I headed back past the entrance to the stairwell and went the opposite way and into the museum. Now, at this point I have to admit that while I can appreciate opera, I’m not exactly the biggest connoisseur in the world… In fact, you could probably call me fairly ignorant about the history and traditions of opera. The items housed in the museum were, I’m sure, treasured pieces of a long and notable operatic history. There were lots and lots of portraits – some small enough to fit in a wallet and others almost filling a wall – of singers and composers affiliated in some way with La Scala. Sheets and sheets of musical scores, knick-knacks, collectables and personal letters were showcased in glass-covered credenzas. There were busts everywhere, particularly in the last room, and I managed to recognize some names – Puccini, Verdi, Caruso, Maria Callas… It was all very beautiful, but I was able to go through fairly quickly, as much of it didn’t hold any real significance for me.
This piano caught my eye, though. It was a gift from Steinway & Sons, the world-famous piano manufacturer, to Hungarian composer Franz Litz in 1883. Later, Litz’s granddaughter brought it with her when she bought a villa on Lake Garda. Unfortunately the villa was requisitioned by the Italian State (and the piano with it), renamed “Il Vittoriale” and given to poet, war hero and friend of Mussolini Gabriele D’Annunzio. I had visited Il Vittoriale two years past, which is why this story caught my attention. After D’Annunzio’s death, Litz’s granddaughter launched into a long legal battle for possession of the piano, which she eventually won. But what did she do with it once it was back in her possession? Quickly made it leave her possession once again when she donated it to Museo Teatrale La Scala!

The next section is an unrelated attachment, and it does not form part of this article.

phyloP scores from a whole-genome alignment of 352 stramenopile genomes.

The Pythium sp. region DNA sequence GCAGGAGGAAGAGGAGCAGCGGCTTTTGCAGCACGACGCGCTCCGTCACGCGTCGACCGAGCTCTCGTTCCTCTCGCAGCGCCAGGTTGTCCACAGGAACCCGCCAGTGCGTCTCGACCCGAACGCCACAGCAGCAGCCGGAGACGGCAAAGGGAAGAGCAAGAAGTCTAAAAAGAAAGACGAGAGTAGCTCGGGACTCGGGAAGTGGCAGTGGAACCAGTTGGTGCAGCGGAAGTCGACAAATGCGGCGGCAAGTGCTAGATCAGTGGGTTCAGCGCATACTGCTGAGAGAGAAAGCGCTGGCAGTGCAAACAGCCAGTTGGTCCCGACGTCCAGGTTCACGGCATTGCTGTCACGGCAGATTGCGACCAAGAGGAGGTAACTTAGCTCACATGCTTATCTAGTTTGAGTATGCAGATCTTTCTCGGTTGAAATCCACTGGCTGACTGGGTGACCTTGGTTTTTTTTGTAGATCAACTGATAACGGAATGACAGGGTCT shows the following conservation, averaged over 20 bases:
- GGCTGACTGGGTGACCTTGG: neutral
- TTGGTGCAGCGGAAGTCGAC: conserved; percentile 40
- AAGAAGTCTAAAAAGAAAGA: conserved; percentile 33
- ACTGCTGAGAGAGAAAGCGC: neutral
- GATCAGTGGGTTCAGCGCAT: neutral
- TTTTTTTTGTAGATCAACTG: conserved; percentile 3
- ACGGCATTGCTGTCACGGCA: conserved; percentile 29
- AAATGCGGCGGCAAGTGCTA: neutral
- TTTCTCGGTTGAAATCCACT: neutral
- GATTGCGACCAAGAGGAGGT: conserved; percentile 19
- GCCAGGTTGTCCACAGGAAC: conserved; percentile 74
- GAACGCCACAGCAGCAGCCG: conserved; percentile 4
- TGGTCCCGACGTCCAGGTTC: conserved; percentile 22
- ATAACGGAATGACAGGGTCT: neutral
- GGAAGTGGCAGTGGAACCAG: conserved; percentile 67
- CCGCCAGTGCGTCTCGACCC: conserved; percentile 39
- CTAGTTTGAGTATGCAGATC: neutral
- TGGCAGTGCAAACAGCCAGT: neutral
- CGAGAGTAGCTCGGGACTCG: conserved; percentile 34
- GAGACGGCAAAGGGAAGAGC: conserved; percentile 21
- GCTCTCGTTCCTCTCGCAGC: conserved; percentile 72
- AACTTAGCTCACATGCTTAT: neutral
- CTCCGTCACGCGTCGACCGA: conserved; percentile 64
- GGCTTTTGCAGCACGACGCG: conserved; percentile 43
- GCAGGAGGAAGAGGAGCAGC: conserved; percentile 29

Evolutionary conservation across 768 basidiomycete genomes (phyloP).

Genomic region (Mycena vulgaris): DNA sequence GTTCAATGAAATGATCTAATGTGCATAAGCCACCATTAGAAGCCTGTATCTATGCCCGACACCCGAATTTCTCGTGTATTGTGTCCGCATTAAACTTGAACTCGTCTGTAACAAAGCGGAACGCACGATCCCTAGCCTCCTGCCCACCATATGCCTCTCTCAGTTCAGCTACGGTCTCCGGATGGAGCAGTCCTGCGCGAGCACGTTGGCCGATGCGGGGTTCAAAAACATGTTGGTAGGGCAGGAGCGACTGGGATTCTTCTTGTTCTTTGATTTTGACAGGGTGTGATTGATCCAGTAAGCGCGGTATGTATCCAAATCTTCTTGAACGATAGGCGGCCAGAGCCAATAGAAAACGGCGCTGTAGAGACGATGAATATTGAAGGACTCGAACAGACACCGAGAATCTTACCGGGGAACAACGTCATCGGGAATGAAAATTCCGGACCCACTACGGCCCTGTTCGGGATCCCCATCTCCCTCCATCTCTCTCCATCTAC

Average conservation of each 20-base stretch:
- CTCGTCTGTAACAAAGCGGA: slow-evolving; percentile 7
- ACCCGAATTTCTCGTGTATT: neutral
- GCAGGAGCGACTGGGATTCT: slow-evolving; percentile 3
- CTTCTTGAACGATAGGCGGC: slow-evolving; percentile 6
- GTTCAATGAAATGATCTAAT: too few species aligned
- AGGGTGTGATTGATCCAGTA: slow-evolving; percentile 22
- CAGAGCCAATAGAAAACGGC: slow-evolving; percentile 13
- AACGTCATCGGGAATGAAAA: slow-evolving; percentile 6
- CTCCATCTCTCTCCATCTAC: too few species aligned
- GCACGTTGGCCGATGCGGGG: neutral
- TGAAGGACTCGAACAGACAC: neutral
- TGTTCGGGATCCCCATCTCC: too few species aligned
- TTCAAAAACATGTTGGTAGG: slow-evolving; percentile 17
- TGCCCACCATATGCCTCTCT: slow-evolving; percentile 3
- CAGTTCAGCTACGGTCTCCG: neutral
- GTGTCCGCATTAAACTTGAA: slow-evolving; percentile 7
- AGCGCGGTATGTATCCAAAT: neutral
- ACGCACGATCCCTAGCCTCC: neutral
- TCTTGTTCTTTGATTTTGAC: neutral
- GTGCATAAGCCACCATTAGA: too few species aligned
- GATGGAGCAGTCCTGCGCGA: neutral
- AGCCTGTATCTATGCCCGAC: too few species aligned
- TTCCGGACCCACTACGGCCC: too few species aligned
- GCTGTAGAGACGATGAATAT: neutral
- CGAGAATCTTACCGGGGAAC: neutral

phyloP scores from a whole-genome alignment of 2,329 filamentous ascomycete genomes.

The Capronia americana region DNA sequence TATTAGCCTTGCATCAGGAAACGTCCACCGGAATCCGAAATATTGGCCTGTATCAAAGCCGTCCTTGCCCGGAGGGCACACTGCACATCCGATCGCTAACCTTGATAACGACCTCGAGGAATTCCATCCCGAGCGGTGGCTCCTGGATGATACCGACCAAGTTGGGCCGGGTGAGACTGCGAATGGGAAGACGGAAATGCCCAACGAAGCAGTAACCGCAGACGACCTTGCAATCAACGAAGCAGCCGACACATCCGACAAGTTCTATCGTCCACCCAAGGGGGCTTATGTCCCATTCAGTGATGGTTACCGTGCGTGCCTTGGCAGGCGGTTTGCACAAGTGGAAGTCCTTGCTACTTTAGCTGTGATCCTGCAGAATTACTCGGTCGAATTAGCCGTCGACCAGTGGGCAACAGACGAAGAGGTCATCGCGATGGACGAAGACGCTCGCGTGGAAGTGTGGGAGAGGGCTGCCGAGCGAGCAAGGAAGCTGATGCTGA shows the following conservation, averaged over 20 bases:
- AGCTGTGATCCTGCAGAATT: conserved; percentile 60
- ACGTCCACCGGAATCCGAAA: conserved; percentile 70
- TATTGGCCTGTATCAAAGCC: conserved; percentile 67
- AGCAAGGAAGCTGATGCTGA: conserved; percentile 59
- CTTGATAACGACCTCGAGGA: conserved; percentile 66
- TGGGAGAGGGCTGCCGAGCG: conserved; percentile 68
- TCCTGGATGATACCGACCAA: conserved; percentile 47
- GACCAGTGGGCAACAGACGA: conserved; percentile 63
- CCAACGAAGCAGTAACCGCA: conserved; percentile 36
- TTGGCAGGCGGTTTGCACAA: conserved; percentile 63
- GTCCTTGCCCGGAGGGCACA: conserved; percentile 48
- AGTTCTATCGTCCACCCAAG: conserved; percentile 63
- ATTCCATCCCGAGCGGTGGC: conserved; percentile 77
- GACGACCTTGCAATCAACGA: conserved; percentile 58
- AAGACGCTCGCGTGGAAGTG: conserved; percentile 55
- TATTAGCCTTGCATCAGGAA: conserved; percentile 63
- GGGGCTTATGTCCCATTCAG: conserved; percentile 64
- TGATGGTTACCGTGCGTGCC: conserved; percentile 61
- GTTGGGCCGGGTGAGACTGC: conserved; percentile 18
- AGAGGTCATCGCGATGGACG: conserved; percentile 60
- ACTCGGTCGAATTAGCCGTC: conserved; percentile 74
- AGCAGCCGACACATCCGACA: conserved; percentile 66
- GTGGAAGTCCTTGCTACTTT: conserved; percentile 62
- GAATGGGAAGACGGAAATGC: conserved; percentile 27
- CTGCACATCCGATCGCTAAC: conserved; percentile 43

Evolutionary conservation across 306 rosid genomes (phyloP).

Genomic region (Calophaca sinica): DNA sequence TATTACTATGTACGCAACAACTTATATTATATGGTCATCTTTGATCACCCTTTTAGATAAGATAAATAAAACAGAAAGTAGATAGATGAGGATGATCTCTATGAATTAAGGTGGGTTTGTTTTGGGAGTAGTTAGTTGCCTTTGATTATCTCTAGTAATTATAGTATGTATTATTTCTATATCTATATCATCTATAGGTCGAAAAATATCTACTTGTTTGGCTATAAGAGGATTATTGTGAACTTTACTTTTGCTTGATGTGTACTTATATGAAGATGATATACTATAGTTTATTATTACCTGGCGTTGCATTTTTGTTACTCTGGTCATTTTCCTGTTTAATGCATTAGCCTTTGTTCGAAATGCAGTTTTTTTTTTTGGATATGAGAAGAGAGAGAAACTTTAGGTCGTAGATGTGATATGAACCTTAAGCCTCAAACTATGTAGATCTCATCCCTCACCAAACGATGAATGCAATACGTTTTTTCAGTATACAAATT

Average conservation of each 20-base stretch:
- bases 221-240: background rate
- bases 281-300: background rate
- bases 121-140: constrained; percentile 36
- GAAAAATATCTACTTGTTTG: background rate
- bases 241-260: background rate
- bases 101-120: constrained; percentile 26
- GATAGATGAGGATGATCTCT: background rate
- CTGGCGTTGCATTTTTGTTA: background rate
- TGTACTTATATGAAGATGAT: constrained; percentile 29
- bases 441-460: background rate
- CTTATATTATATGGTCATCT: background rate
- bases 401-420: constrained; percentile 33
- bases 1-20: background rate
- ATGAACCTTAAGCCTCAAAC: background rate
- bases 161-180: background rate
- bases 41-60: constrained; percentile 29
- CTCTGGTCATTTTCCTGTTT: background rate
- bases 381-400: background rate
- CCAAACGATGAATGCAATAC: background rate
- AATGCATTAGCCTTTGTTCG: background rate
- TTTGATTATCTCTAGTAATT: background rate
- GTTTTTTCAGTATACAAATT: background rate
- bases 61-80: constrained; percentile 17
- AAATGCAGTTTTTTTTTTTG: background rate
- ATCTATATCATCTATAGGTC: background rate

I wouldn’t say my visit to La Scala’s museum took much more than an hour, but it was a nice little piece of Milan’s history to explore on a rainy, Monday afternoon. It also inspired me to buy an opera ticket on one of their “ScalAperta” shows (”Open Scala” shows are once per season per show and tickets are half-price). Unfortunately, I picked a modern opera that had been staged especially for Expo and HATED it! Next time I’ll definitely opt for a traditional opera or ballet; the “here are some words, sing whatever you want as long as it doesn’t sound like a song” sort of modern operas are simply not for me!
Find out more about Museo Teatrale La Scala, including current admission prices and opening times, on their website: Museo Teatrale La Scala.